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By and by they shall marry; and there will be plenty of children!"

Then stood Pecksuot forth, self-vaunting, insulting Miles Standish:

While with his fingers he patted the knife that hung at his bosom,

Drawing it half from its sheath, and plunging it back, as he muttered,

"By and by it shall see; it shall eat; ah, ha! but shall speak not!

This is the mighty Captain the white men have sent to destroy us!

He is a little man; let him go and work with the women!"

Meanwhile Standish had noted the faces and figures of Indians Peeping and creeping about from bush to tree in the forest,

Feigning to look for game, "with arrows set on

their bow-strings, Drawing about him still* closer and closer the

net of their ambush. But undaunted he stood, and dissembled and

treated them smoothly; So the old chronicles say, that were writ in the

days of the fathers. But when he heard their defiance, the boast,

the taunt, and the insult, All the hot blood of his race, of Sir Hugh and

of Thurston de Standish, Boiled and beat in his heart, and swelled in

the veins of his temples. Headlong he leaped on the boaster, and,

snatching his knife from its scabbard, Plunged it into his heart, and, reeling backward, the savage Fell with his face to the sky, and a fiendlike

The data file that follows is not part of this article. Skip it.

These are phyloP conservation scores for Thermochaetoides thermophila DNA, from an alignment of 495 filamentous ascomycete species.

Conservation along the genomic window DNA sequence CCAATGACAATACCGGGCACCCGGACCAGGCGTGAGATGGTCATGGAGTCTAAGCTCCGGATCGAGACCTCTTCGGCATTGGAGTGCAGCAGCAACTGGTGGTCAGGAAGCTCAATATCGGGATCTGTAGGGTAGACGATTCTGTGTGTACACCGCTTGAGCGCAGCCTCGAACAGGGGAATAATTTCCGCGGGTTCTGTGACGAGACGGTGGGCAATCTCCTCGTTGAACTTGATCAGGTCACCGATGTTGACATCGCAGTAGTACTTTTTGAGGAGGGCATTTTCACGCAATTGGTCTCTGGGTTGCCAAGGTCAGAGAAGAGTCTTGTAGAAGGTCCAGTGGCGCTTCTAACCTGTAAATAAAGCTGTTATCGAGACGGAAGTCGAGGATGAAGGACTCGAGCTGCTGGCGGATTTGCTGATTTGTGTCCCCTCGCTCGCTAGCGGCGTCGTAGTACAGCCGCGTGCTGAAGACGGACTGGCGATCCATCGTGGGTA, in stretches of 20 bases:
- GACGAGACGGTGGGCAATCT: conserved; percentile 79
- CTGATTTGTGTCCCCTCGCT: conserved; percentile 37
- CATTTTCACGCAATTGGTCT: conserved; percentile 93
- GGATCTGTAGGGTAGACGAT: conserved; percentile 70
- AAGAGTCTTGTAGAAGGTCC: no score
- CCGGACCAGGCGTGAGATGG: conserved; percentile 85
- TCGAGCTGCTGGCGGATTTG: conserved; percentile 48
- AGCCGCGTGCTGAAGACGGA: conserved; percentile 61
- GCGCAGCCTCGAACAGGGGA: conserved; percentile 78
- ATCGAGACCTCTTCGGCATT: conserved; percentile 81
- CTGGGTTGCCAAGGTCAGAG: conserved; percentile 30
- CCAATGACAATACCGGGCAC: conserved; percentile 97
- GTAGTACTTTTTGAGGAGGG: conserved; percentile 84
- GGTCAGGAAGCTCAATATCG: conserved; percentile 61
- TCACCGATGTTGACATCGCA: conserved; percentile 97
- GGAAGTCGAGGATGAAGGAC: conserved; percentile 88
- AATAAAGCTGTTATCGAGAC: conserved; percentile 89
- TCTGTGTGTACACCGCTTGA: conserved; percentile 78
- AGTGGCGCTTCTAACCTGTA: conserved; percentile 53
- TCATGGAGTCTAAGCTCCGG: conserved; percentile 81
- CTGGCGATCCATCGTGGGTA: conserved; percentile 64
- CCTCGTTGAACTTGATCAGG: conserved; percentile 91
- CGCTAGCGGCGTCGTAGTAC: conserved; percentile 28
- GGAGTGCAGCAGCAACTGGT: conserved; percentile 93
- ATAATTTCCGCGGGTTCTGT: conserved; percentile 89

fierceness upon it.

Straight there arose from the forest the awful

sound of the war*whoop, And, like a flurry of snow on the whistling

wind of December, Swift and sudden and keen came a flight of

feathery arrows* Then came a cloud of smoke, and out of the

cloud came the lightning, Out of the lightning thunder; and death unseen ran before it. Frightened the savages fled for shelter in

swamp and in thicket, Hotly pursued and beset; but their sachem,

the brave Wattawamat^ Fled not; he was dead. Unswerving and swift

had a bullet Passed through his brain, and he fell with both

hands clutching the greensward, Seeming in death to hold back from his foe the

land of his fathers*

There on the flowers of the meadow the warriors lay, and above them,

Silent, with folded arms, stood Hobomok, friend of the white man.

Smiling at length he exclaimed to the stalwart Captain of Plymouth:

"Pecksuot bragged very loud, of his courage, his strength, and his stature, —

Mocked the great Captain, and called him a little man; but I see now

Big enough have you been to lay him speechless before you!"

Thus the first battle was fought and won

by the stalwart Miles Standish. When the tidings thereof were brought to the

village of Plymouth, And as a trophy of war the head of the brave

Wattawamat #

Scowled from the roof of the fort, which at

once was a church and a fortress,

All who beheld it rejoiced, and praised the

Lord, and took courage. Only Priscilla averted her face from this spectre

of terror, Thanking God in her heart that she had not

married Miles Standish; Shrinking, fearing almost, lest, coming home

from his battles, He should lay claim to her hand, as the prize

and reward of his valor.

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